LOS ANGELES — It wasn’t the first hallway skirmish in Staples Center history. Or the most violent. Or the most humorous. When a collection of Houston Rockets “breached” – ESPN’s awesome description – the entrance of the Clippers’ locker room late Monday night, they were merely carrying on an NBA tradition. Evidently, no blows were thrown, nothing more than some dirty words and glances were exchanged and nobody’s head ended up locked.
But Chris Paul was back at Staples Center on Monday as something else, too. As a reminder. A reminder of a more promising time for the Clippers. Of an era when the organization had championship aspirations. Of everything the team did – and, in particular, didn’t do – during Paul’s six seasons here. Because, despite the progress those Clippers made, the steps came with pain. And for a group coming back from so far behind, in the end, the progress felt strangely like standing still.
Not to brag or anything, but I was a great college football player. I must have been since I was able to start the play as the quarterback, pass to myself as the receiver and then come streaking across the field to make the tackle as the strong safety. I did all of that, in front screaming fans in the Coliseum and in the Big House and in the Orange Bowl, without ever leaving my backyard. Just me, me and voice inside my head. The voice of Keith Jackson.
Muck Rack makes it simple to find people, tweets, or articles that mention any name, keyword, company, hashtag etc. We've compiled this guide to help you make the most of your search.
Selecting a term
Start searching tweets, articles from media outlets, articles mentioned in tweets, journalists'
names, titles and bios with some suggested searches:
Companies or Topics (e.g. iPhone, Microsoft)
Phrases (e.g. "cloud computing") — use quotes to keep the terms together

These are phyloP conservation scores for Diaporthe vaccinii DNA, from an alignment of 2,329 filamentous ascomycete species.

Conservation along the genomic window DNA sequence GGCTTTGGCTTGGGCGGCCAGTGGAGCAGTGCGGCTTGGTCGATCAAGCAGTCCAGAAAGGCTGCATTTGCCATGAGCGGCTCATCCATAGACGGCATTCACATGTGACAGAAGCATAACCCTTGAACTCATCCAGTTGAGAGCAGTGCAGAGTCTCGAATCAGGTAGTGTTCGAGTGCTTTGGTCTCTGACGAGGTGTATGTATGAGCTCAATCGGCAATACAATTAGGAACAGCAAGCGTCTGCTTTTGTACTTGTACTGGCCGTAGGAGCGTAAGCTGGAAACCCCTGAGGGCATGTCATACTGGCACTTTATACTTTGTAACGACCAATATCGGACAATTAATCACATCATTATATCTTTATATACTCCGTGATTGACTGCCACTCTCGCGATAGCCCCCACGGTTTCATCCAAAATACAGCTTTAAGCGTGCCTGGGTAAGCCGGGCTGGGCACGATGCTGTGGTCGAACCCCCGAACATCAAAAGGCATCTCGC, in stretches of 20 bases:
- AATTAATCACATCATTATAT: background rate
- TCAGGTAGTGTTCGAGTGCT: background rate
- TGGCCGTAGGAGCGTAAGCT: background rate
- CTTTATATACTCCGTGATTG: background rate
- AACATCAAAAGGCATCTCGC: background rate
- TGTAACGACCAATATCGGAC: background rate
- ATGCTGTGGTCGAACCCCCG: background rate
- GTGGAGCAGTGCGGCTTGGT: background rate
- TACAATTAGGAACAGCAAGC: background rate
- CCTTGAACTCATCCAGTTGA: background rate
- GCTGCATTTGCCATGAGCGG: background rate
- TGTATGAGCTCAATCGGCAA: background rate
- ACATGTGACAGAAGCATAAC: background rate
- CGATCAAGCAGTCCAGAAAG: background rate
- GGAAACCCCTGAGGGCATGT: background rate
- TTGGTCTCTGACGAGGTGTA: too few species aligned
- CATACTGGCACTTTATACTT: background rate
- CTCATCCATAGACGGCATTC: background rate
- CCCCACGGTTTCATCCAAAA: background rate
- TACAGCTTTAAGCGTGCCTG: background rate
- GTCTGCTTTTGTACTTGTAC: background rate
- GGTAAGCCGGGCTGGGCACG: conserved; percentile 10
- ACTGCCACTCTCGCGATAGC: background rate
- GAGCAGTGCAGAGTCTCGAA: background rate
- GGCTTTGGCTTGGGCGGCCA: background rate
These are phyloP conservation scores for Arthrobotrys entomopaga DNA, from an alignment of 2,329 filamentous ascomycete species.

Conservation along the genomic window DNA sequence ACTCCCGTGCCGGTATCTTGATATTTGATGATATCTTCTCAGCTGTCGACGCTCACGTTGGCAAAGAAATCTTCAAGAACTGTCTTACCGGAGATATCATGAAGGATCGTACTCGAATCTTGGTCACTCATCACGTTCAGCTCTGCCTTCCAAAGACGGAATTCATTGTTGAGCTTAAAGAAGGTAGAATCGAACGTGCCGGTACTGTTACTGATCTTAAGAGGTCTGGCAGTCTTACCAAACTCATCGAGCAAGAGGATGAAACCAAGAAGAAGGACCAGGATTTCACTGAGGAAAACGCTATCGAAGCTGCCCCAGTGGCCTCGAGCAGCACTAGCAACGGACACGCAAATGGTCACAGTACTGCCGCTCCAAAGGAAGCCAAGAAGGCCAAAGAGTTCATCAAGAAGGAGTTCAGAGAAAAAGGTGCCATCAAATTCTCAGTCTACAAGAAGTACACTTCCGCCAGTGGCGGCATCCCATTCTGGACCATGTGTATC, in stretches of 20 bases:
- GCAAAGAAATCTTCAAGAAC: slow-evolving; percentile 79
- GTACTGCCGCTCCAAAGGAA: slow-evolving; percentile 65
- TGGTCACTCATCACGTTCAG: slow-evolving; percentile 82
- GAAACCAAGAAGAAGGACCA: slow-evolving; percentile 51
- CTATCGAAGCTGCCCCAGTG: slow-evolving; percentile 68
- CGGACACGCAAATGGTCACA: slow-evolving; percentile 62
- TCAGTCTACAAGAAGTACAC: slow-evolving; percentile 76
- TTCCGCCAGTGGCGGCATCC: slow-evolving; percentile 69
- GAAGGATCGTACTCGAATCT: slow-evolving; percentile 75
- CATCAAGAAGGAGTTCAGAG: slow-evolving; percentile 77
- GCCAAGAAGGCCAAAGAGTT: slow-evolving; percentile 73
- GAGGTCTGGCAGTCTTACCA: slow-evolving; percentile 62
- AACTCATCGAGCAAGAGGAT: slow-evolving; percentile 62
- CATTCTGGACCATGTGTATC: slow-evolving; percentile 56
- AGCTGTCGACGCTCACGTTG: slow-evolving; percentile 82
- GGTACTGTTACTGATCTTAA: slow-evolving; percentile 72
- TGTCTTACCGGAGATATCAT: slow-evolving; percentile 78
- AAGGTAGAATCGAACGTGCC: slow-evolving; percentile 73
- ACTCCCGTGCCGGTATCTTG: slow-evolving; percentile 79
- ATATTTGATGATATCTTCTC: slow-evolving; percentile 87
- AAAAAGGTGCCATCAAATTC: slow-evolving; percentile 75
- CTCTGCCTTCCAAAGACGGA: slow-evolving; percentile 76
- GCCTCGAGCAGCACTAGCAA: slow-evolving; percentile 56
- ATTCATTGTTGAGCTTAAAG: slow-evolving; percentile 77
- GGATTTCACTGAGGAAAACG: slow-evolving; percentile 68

Twitter handles (e.g. @username) — returns those who have mentioned or replied to
Names (e.g. "David Pogue")
Hashtags (e.g. #sxsw, #london2012)
Bio details (e.g. vegan, Olympics, father)
Muck Rack's Advanced Search allows for many boolean operators.
Find results that mention multiple specified terms, use AND or
+. For example, ensure each result contains both Elon Musk and Mark Zuckerberg by
searching Musk AND Zuckerberg or Musk + Zuckerberg.
Use the operators OR or , to broaden your search when you'd like either of
multiple terms to appear in results. (This is the default behavior of our search when no operators
are used). For example, results will contain either cake or cookie by searching cake OR cookie or cake,cookie
Use NOT or - to subtract results from your search. For
example, searching Disney will yield results about the Walt Disney Company as well as Walt Disney
World Resort. To exclude mentions of Disney World, search for Disney -World or Disney
When using one of these operators with a phrase, enclose it in quotation marks. For example, you can
find results about smartphones excluding Apple's iPhone 4S by searching smartphone -"iPhone
Exact case matching or punctuation
If you're searching for a brand name or keyword that relies on specific punctuation marks or capitalization, you can
find results that match your exact query by adding matchcase: before the keyword you're searching for, like matchcase:E*TRADE .
Use parentheses to separate multiple
boolean phrases. For example, to find journalists talking about having fun in Disney World or
Disneyland, search for ("disney world" OR disneyland) AND fun.
An asterisk can be used to search for any variation of a root word truncated by the asterisk. For example, searching for admin* will return results for administrator, administration, administer, administered, etc.
A near operator is an AND operator where you can control the distance between the words. You can vary the distance the near operation uses by adding a forward slash and number (between 0-99) such as strawberries NEAR/10 "whipped cream", which means the strawberries must exist within 10 words of "whipped cream".